Somewhere, far from the blackjack tables, poker parlors, and glittering roulette wheels of Foxwoods and Mohegan Sun, I think something counterintuitive — something curious and fascinating — is going on.
The titans who run two of the world’s largest gambling palaces are furiously rubbing their favorite rabbit’s feet. They’re shining their lucky pennies and assembling their horseshoe charms just so.
And they’re betting their lucky stars that Massachusetts voters smother the state’s casino business before the first bet is laid down.
At least they should be.
As long as Massachusetts stays in the casino business, both Foxwoods and Mohegan have to be in the game here. They need to protect their flank. And both are furiously bidding to be players in the Commonwealth casino sweepstakes.
But what happens if voters this November decide that Massachusetts should remain a casino-free zone?
The clicking of the champagne glasses in the back-room accounting offices in Uncasville and Ledyard, Conn., will be audible from Springfield to Boston.
Why? Because the casino business is gasping for air.
Foxwoods and Mohegan have just registered their sixth straight year-to-year decline in gross gaming revenues, according to the Center for Policy Analysis. Casinos along the Eastern Seaboard are wheezing, their commercial lungs choked with red ink. The ratings agencies have declared that a saturation point has been reached.
So here’s what happens if voters here kill casinos: Foxwoods and Mohegan Sun — if they were to emerge as successful contestants in the ongoing competition for licenses here — do not have to spend $1 billion to build swanky betting buildings.
And, more critically, they don’t have to worry anymore about that giant sucking sound as Massachusetts bettors leave their Eastern Connecticut parking lots, drive north and stay there, squandering their gambling money closer to home. Bay State customers account for nearly 20 percent of Mohegan Sun’s business. At Foxwoods, where prayers for repeal have to be especially intense, that number is 32 percent.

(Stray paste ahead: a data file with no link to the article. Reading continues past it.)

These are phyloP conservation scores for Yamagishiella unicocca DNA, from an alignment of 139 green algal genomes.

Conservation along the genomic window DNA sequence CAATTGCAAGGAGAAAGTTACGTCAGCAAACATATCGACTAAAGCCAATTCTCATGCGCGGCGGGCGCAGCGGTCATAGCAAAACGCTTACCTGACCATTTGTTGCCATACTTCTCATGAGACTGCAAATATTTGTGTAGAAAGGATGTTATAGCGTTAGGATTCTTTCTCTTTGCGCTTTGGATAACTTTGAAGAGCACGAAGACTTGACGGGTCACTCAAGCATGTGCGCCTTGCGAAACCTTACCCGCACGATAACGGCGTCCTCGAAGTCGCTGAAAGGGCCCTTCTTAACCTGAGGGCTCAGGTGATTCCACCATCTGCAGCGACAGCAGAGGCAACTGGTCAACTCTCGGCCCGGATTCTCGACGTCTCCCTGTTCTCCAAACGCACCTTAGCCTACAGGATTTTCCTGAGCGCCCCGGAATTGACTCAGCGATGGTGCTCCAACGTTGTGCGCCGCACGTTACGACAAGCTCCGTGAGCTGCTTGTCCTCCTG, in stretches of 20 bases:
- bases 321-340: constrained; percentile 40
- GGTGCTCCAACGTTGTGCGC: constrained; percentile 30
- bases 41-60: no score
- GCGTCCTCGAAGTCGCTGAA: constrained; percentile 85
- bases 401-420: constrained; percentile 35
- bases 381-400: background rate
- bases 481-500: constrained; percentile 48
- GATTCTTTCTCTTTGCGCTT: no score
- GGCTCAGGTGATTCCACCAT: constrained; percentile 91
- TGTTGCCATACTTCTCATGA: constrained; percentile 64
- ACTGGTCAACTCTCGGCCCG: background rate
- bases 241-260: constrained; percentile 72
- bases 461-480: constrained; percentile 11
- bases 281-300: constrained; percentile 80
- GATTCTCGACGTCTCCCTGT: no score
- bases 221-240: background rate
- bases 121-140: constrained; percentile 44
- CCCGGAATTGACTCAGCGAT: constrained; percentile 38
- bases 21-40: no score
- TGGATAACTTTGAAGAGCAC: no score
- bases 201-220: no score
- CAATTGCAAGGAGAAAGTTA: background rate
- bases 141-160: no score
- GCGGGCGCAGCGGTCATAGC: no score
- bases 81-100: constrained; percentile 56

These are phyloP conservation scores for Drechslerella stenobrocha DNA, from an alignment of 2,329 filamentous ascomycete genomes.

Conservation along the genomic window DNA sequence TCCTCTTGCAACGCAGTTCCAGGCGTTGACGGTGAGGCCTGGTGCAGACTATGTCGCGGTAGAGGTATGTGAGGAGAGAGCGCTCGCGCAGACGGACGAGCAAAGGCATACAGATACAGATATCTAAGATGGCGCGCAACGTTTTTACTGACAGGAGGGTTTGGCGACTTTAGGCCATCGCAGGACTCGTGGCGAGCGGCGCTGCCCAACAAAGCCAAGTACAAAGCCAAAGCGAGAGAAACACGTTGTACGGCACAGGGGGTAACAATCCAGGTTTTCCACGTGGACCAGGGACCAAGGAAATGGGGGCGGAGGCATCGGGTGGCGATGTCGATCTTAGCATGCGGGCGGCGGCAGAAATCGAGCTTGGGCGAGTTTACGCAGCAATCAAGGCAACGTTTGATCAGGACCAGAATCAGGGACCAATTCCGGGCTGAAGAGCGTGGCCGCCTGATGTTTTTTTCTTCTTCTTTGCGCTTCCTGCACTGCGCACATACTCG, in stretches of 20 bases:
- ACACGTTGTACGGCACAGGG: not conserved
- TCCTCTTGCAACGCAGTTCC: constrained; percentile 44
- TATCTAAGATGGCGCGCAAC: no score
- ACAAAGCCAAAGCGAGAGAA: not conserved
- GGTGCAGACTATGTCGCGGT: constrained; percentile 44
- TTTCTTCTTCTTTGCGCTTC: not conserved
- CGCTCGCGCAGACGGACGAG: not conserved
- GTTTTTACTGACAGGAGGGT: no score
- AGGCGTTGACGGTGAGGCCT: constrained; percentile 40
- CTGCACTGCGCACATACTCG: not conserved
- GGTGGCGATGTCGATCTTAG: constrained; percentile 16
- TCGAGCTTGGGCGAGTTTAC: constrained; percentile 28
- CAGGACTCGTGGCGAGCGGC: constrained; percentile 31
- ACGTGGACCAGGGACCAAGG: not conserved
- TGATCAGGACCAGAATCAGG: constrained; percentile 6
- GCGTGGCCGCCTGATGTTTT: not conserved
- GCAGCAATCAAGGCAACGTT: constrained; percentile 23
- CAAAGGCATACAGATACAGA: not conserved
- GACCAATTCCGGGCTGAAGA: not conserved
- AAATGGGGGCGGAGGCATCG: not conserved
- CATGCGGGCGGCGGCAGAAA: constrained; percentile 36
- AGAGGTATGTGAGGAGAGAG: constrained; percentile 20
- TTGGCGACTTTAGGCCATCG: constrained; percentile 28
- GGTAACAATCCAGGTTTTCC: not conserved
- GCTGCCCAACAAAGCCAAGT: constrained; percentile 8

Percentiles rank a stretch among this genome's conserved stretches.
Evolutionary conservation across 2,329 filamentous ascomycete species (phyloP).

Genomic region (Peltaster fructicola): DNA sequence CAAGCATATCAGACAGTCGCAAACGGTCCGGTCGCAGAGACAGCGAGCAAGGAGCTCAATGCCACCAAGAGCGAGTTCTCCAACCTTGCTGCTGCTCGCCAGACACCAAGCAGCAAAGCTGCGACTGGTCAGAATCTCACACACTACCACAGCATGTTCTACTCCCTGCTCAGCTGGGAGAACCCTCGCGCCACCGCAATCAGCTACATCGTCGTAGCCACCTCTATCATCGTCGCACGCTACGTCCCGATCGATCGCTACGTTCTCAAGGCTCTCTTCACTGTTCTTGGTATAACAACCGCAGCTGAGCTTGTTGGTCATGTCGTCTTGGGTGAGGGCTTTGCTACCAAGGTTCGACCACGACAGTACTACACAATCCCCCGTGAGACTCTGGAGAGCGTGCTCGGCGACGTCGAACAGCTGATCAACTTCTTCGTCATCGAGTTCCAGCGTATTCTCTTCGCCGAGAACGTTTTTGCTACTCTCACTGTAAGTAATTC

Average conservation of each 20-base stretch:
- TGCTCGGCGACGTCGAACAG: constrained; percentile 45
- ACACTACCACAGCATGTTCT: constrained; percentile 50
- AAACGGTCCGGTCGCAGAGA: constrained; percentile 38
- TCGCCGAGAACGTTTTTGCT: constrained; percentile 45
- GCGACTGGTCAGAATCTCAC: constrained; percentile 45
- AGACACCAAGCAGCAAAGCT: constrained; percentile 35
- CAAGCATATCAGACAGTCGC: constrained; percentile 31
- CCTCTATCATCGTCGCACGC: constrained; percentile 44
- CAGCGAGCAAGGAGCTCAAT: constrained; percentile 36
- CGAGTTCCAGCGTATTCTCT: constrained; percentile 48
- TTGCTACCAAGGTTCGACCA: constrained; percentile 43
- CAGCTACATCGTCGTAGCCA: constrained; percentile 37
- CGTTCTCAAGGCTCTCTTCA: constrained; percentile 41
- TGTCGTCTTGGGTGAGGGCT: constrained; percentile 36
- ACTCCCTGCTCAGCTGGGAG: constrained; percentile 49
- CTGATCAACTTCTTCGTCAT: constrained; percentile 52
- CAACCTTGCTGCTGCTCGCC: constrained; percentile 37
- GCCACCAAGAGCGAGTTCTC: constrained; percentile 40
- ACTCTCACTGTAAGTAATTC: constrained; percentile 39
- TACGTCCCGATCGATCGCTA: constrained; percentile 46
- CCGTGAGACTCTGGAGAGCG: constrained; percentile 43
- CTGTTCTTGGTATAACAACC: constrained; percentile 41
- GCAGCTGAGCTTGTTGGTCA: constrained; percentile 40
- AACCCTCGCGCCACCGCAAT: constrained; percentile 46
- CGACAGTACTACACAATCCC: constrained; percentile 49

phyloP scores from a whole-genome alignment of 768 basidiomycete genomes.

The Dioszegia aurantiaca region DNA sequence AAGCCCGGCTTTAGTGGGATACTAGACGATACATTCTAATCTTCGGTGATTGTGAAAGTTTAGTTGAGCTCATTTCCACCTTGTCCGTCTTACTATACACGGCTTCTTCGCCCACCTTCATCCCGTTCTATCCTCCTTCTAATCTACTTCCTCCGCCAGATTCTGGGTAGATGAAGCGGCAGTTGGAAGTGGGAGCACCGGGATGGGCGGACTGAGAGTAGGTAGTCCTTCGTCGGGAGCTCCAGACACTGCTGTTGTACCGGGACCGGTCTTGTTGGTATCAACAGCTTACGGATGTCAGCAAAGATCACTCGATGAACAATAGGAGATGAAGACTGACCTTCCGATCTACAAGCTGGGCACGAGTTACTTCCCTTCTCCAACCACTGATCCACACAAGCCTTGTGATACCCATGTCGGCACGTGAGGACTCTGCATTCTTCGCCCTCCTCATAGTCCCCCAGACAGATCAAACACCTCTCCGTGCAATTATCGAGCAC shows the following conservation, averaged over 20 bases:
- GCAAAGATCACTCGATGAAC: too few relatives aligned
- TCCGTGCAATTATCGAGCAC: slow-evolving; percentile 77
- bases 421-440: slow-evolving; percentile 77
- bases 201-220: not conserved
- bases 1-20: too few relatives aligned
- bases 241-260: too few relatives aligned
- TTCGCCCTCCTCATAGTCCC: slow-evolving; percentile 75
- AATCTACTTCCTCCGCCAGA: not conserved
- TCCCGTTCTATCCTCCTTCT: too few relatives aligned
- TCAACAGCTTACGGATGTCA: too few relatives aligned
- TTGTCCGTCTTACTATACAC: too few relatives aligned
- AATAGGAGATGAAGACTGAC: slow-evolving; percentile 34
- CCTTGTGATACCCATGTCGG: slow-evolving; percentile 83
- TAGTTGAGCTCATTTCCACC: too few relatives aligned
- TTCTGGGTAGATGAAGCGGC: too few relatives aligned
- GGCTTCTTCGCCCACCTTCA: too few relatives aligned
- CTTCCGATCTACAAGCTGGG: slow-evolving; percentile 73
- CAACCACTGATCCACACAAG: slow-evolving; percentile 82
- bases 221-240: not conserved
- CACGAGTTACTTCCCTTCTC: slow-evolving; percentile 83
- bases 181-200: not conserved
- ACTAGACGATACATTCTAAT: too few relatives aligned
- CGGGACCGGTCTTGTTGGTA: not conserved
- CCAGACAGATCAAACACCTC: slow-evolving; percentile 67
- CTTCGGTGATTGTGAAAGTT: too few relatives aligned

“Foxwoods is just a sitting duck,’’ said Clyde W. Barrow, the former director of the University of Massachusetts-based Center for Policy Analysis who is now at the University of Texas-Rio Grande Valley.
For the record, Mitchell Etess, chief executive of the Mohegan Tribal Gaming Authority, said my theory about clandestine cheering for casino repeal is half-baked. Actually, he said it’s flat wrong.
His company is challenging Las Vegas developer Steve Wynn for the only Greater Boston resort casino license because Mohegan Sun is convinced that expansion will yield economic strength, he said.
“We’re in hand-to-hand combat with Steve Wynn,’’ Etess told me on the phone the other day. “If we were to win this license and have the referendum overturned in November, I will be devastated.’’
His company saves a billion dollars, protects a healthy chunk of its Connecticut business. And nobody does business in Massachusetts. Sounds like the fulfillment of that old gambling adage: The house always wins.
When I was a reporter in Eastern Connecticut in the mid-1980s, I sat one afternoon with Richard A. Haywood, chairman of the Mashantucket Pequot tribe, as he sketched for me his grand vision for the woodlands of Ledyard.
We sat in a booth at Mr. Pizza, a small, wooden building on Route 2 that was then one of the struggling tribe’s few treasures. Haywood talked about four-star hotels, a championship golf course, and a lavish resort gambling casino that seemed to me — Mr. Nose for News — a pipe dream.
That was the dawn of a spectacular — and spectacularly lucrative — casino gambling era in Connecticut.
But those glory days are now a dim memory. Casinos are shutting down and laying off employees by the thousands.
What terrible timing for Massachusetts. If the casino effort tanks here in November, there will be cheering. And all of it won’t be coming from gambling opponents.
The glee at Foxwoods will be unmistakable. And if Mohegan officials are really “devastated,” I don’t think it will take too long to dry those crocodile tears.Thomas Farragher is a Globe columnist. He can be reached at firstname.lastname@example.org.